Remote File: Asia
17,831,000 square miles
206 people per square mile
Claim to Fame
World's highest point: Mount Everest (29,028 feet)
Most Remote Region Putorana Plateau, Siberia
Gobi, John Man
The Snow Leopard, Peter Matthiessen
The Long Walk, Slavomir Rawicz
Off the Map, Mark Jenkins
TO: outsidemag.com // FROM: [email protected] // SUBJECT: A Himalayan New Year's
SO THERE I WAS, CAMPED AT 18,000 FEET, up an unnamed peak way off the beaten base-camp paths here in the Himalayas. Was hoping to catch first light of the new year on Everest, which dominates the eastern skyline. Nice view: Everest in one direction, 26,750-foot Cho Oyu in the other. Shame about the blizzard.
Not that it was entirely unexpected. Yesterday morning I was sipping yak-butter tea at Gokyo Namaste Lodge, staring at the huge lenticular over Cho Oyu. "Don't worry," said the lodge owner. So out I set, backpack packed with tent, North Face expedition bag, Therm-a-Rest, food, med kit, etc., for a two-day trek to this perch: 360-degree views, unusually warm, skies afire, a high alpine lakemostly frozenall creaks and moans, air trapped under the ice.
During the night, snowstorm. Kept up for two days. Soon my tent was a snow cave, walls molded by my hands. Had to crawl in and out through a hole until the weather broke.
SUBJECT: How to disappear in the mountains
Oops. Sorry to leave you hanging. I'm writing from Kathmandu, an Internet cafe with power problems. Bear with.
Let me tell you about the trek: connecting moraines, scrambling, threading boulder-strewn hillsides. To my right, 700 feet straight down to the Ngozumba Glacier. To my left, landslides off the high ridgeline. I'm 200 miles from the nearest road. A trail not fit for goats; no one would even know where to start looking.
That's the thing about this place. Step just days away from the Himalayan highways, both literal and figurative, and you disappear. Start walking like I did, and pretty soon you're wrapped in the arms of pure solitude.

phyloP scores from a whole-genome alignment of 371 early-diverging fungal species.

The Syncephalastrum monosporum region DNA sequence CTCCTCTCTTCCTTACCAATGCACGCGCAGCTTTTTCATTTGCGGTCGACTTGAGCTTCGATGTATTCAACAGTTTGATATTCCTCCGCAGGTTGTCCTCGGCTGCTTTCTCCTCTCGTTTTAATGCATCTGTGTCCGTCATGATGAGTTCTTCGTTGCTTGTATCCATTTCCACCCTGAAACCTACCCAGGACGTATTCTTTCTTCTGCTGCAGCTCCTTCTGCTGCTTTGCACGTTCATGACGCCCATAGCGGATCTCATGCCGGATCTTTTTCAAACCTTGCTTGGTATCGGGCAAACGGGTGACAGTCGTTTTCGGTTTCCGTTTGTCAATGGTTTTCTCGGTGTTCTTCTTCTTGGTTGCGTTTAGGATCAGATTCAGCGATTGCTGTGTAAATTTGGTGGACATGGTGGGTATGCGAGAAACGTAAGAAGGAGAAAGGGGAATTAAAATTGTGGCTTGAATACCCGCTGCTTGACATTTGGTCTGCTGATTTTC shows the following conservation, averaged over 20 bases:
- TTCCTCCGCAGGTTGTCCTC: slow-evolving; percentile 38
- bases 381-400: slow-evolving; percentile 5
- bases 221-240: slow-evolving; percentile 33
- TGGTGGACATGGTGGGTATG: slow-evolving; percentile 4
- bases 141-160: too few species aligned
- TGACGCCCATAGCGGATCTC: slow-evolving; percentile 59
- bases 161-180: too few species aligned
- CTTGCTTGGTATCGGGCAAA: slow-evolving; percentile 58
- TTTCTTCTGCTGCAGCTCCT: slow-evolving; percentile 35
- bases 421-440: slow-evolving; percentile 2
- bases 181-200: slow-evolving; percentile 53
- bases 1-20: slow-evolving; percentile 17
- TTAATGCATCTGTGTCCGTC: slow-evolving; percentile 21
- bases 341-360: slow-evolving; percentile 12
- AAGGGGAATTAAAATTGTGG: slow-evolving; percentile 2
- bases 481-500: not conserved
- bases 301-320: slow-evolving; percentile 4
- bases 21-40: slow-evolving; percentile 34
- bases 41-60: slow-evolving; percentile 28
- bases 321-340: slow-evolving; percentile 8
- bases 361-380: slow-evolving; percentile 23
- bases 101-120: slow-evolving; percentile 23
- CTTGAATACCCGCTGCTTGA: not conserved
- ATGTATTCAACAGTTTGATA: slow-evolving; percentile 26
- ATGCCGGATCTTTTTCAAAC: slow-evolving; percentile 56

SUBJECT: What did you do today?
God, did I sleep well in my cozy little snow hole. No signs of AMS. Or frostbite. Finally, a sunrise; time to head down. Much snow, ice, I glissaded pell-mell to the shore of an alpine lake. Then up again over another ridge. Arduous, but not as bad as defrosting my shoelaces in the evening to get my boots off, then redefrosting them in the morning.
Day five. Provisions for four. I drank snowmelt, scavenged in my pack for ramen, seaweed, etc. Trashbags on my legs for warmth, repeatedly flexed my toes and fingers; it was way below zero. Reached a mantle high above the Ngozumba. A crack in the cliff, no end run possible. I had to make a leap of faith, edge to edge, a hundred feet of air beneath my feet
Made it! (SORRY, damn outages.) More exposed scrambling. One slip up there and I'm paste. When I reached bare, flat ground at last, I knelt down and kissed it.
Day seven. Still had many ridges to cross; small, flat valleys. Food and fuel gone, but I hoped the lodge owner hadn't organized a rescue; I was only supposed to be out for four days, max. Pitched camp in a cave, moon floating over Cho Oyu. Would have been more fun if it wasn't minus 30. I burned almost everythingdiary pages I started in Africa, two pairs of socks (they should have been burned!), a pair of pants. Next day, I came stumbling into the lodge, past gaping trekkers and a man on a cell phone saying, "Looks like he's alive."
I'm a fool, I know, but I love these solo Himalayan romps. Already logged more than 1,000 miles in Nepal, Pakistan, and India, mostly alone. Would I recommend it? Certainly, if you're into prolonged self-punishment. For me, heaven on earth.
I'm only passing through Kathmandu. Already I feel the crush of humanity; can't wait to get back out again. Maybe further north. I hear China's beautiful this time of year.